Yesterday I joined a bunch of other singers in the famous St Martin-in-the Fields church at Trafalgar Square for a morning singing workshop on three of Handel’s Coronation Anthems, followed at 12.30 by a public performance. (That’s me – soprano 24 – in the black and grey stripes – it was a very bad hair day).
The workshop was led by St Martin’s Musical Director, Dr Andrew Earis who made the event great fun. He told us a story of one time he was rehearsing these pieces. A bird who had flown into the church decided to ceaselessly dive-bomb the proceedings. When it came to the performance, the bird set about his bombing business again, only this time it also showered the gathered company with its blessings (my words).
When it came to the performance, Andrew introduced us to the audience, pointing out that the performers had never sung together before.
Andrew Earis is a graduate of the Royal College of Music, Imperial College London and gained a PhD at Manchester University. He’s a regular contributor to BBC Radio and Television, as music advisor, conductor and organist to programmes including BBC One’s Songs of Praise. He is also Director of Music of St Sepulchre-without-Newgate, the National Musicians’ Church in the City of London. Andrew is an Associate of the Royal College of Organists and Fellow of Trinity College, London. He has given organ recitals in venues including King’s College Chapel, Cambridge, Westminster Cathedral, Westminster Abbey and Washington National Cathedral, and has performed as soloist of Poulenc’s Organ Concerto and Saint-Saens’ Organ Symphony.
My husband came up to St Martin’s with me (he took the photos) as I was terrified. I’ve never done this before and I’d only rehearsed these pieces twice, though I’d done some work at home on them. I’m always worried not of making a fool of myself (at my age I’ve done that too many times to care any longer) but of letting others down and spoiling a performance. It was good that three ladies with whom I sing – a soprano, an alto and a tenor – decided to come too and they knew some of the other singers taking part, from other choral societies.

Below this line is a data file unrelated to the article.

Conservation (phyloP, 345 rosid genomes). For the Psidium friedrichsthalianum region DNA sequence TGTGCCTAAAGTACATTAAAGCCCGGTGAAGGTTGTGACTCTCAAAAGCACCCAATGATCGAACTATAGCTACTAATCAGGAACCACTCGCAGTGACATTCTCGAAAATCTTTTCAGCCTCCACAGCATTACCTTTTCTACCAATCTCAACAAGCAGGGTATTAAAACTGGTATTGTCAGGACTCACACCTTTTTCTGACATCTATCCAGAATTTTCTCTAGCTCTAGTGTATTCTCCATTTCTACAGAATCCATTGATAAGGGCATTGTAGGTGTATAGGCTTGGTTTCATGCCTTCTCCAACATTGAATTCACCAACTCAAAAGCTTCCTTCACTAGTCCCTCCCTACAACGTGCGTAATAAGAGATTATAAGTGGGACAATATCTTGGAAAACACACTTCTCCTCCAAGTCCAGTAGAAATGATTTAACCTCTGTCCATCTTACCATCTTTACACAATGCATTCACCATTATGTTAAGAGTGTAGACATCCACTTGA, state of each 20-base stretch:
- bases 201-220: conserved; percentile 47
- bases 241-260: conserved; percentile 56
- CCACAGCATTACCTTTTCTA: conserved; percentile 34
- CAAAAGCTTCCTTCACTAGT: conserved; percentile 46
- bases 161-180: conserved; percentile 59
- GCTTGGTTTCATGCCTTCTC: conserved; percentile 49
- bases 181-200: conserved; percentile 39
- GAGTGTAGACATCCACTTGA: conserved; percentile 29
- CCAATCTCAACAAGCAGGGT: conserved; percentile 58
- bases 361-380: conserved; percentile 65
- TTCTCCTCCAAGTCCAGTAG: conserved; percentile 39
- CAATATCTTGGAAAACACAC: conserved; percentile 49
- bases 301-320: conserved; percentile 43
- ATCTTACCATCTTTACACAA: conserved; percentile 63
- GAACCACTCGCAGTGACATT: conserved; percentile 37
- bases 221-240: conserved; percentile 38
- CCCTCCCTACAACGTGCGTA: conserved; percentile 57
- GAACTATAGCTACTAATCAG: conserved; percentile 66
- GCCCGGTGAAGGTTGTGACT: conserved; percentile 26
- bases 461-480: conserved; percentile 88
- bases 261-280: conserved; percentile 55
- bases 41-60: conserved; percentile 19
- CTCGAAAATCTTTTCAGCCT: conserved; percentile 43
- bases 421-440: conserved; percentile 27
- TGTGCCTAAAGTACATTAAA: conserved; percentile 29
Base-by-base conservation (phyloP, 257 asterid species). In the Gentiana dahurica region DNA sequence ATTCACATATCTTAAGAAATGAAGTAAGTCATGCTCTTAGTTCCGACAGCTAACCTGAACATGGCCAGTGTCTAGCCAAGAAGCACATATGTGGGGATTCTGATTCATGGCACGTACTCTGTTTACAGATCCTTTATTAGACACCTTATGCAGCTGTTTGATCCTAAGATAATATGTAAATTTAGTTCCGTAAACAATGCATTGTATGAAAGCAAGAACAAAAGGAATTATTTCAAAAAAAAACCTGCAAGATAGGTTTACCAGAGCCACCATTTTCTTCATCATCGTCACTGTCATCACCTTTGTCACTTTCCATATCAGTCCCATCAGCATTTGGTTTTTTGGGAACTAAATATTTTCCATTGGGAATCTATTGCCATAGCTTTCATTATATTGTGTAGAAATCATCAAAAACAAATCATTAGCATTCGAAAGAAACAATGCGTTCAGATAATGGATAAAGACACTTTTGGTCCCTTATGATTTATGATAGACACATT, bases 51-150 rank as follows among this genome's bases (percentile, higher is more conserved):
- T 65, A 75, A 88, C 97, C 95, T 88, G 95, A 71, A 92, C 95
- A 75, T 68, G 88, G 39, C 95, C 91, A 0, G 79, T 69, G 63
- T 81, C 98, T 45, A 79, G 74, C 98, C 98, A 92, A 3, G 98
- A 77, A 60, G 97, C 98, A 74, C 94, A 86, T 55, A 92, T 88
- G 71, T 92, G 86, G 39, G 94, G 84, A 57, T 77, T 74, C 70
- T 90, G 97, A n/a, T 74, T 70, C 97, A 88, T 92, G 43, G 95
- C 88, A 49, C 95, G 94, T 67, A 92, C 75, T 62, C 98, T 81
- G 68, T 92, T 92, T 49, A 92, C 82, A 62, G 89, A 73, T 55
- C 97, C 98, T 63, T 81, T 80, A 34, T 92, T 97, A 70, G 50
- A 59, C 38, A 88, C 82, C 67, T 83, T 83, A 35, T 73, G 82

Then, dotted about, were soloists from St Martin’s Choral Voices, St Martin’s professional vocal ensemble, made up of past and present choral scholars. It was very good to sing with professionals.
It was a joy and a privilege. Not just because of the singing, but because the small fee for the workshop helped towards St Martin’s community work. Check out The Connection St Martin’s and in particular take A Closer Look and you will read about the Art Room, Food Glorious Food and what is being done for the Dogs of the Homeless.
This beautiful window was a replacement for the original, blown out during the Blitz. I can’t find any information about it on the St Martin’s web site. It is even more lovely from the inside, looking out on the facing trees. I love stained glass windows. They are like jewels and static, as images. This is different, organic, alive, ever-changing, a reminder that nature, Creation, is always at work, even at the heart of one of the greatest cities in the world.
After the concert, we had lunch in St Martin’s renowned Cafe in the Crypt and so in the end, I had a jolly good adventure. And you have to have adventures, don’t you?
What adventures have you had recently? Are you planning an adventure?
I’d like to know.